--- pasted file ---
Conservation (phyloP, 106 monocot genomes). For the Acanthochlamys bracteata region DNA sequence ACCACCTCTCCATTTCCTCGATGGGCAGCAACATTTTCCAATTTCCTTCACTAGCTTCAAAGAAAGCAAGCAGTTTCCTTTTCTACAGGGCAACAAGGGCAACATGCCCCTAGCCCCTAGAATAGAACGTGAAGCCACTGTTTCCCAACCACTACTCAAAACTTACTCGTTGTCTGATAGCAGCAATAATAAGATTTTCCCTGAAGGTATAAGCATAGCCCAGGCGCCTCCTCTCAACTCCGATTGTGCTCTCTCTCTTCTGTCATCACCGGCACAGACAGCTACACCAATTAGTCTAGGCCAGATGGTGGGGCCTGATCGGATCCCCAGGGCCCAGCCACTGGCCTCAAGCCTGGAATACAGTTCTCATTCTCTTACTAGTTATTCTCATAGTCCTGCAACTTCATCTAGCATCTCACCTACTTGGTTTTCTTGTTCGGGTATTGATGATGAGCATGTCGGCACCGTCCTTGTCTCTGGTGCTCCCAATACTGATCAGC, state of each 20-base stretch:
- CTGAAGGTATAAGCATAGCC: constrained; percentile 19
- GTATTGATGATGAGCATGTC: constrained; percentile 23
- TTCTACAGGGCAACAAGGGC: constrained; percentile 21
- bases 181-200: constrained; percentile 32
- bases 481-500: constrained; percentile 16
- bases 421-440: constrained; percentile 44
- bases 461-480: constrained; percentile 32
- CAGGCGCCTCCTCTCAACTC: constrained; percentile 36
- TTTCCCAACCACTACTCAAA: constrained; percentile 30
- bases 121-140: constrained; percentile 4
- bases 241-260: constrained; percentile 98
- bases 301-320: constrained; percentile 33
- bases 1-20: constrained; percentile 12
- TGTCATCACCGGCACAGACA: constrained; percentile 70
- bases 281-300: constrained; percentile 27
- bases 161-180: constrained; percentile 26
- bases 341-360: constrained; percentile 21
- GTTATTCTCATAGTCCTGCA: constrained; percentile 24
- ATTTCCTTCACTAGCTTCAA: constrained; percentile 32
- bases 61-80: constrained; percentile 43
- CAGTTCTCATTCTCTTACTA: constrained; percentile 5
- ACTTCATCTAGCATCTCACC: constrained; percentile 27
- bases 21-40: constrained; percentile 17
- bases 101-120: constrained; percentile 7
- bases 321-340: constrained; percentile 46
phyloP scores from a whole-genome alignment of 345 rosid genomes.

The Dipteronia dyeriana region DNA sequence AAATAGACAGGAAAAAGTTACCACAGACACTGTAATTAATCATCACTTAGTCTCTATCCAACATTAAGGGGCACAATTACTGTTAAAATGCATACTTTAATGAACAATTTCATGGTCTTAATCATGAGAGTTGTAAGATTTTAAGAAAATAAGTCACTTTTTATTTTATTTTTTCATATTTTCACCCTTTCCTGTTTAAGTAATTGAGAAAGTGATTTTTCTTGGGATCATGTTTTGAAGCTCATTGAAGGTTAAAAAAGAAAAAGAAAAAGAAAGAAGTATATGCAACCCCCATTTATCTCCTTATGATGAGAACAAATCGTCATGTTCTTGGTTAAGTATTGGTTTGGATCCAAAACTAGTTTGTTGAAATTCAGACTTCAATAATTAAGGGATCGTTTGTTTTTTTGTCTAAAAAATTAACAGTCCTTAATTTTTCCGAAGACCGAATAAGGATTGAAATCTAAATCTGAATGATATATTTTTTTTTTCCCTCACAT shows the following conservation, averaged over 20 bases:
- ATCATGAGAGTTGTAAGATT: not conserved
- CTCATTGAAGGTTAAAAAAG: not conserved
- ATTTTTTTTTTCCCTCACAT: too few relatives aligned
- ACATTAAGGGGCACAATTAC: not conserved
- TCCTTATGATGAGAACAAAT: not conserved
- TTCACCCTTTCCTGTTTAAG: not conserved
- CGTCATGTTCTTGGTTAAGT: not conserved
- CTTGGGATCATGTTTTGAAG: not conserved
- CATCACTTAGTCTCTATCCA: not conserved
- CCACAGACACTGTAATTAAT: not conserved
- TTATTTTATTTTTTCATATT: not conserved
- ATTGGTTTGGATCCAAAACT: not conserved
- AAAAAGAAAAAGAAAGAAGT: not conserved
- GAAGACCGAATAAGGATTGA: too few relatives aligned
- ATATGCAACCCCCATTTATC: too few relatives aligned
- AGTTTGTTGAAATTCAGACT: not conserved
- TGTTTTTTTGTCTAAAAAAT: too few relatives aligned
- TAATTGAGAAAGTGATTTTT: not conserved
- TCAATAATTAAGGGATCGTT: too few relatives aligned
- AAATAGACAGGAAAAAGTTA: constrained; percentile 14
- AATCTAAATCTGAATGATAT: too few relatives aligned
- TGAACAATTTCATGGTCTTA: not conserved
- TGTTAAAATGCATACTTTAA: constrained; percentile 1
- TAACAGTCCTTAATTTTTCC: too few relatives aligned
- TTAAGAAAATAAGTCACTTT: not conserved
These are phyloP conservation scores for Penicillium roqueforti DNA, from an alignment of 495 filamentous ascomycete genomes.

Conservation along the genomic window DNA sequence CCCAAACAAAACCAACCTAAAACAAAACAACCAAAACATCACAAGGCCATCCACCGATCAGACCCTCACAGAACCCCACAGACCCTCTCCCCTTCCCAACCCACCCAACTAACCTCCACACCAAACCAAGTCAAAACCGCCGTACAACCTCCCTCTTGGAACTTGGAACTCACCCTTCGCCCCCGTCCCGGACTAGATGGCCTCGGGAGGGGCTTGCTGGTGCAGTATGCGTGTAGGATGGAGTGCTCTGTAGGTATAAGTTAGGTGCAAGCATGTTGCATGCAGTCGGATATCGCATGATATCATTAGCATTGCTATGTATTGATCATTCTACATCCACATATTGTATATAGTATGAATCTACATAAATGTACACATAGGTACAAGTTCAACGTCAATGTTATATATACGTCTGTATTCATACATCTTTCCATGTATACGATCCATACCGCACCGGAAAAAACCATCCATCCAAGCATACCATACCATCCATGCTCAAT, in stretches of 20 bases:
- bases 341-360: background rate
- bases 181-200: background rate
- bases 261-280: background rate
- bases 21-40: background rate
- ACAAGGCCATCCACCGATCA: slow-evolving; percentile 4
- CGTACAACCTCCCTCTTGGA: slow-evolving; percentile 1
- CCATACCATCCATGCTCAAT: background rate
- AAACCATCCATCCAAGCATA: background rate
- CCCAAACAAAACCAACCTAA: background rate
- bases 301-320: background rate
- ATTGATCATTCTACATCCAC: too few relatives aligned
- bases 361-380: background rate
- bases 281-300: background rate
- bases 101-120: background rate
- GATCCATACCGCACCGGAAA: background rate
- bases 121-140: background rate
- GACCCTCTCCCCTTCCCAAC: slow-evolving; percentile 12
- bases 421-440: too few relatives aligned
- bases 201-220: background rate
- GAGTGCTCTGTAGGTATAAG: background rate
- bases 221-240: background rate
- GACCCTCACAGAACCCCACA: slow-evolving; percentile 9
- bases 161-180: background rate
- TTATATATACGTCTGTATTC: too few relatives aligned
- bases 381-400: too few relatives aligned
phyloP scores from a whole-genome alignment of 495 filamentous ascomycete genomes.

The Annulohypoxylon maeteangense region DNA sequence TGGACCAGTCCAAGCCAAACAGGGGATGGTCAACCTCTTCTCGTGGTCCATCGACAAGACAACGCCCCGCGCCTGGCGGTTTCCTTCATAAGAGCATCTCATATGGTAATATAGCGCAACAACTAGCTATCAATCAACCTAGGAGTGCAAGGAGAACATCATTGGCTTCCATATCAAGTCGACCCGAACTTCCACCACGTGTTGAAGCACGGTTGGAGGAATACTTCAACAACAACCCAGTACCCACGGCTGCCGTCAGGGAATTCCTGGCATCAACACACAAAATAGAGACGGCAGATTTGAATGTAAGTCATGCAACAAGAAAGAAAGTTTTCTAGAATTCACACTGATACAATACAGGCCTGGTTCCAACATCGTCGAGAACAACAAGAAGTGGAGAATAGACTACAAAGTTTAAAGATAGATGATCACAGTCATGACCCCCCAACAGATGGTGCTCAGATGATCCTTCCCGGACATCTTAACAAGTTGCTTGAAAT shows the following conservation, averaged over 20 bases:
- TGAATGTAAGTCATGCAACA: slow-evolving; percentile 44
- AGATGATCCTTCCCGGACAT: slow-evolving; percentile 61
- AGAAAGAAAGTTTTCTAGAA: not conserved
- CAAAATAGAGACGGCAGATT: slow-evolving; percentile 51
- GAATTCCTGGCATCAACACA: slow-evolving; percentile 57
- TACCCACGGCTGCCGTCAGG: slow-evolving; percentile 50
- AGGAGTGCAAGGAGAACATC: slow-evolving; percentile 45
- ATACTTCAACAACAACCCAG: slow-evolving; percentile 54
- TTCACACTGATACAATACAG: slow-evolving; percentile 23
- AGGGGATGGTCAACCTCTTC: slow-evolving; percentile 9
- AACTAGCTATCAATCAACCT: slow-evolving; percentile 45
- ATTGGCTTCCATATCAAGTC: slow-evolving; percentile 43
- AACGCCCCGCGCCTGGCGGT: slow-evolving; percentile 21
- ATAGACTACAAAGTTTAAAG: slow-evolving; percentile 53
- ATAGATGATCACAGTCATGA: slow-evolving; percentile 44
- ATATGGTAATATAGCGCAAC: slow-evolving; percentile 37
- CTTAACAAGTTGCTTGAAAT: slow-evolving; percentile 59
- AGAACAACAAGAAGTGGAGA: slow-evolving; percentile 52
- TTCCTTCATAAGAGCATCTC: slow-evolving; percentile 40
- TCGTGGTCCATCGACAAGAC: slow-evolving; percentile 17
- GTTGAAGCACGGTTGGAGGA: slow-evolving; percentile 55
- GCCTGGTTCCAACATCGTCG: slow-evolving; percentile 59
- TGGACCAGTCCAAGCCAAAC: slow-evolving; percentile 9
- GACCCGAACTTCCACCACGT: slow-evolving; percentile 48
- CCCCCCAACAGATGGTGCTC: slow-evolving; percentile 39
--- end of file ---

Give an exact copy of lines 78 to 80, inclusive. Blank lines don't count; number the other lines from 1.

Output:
- bases 161-180: background rate
- TTATATATACGTCTGTATTC: too few relatives aligned
- bases 381-400: too few relatives aligned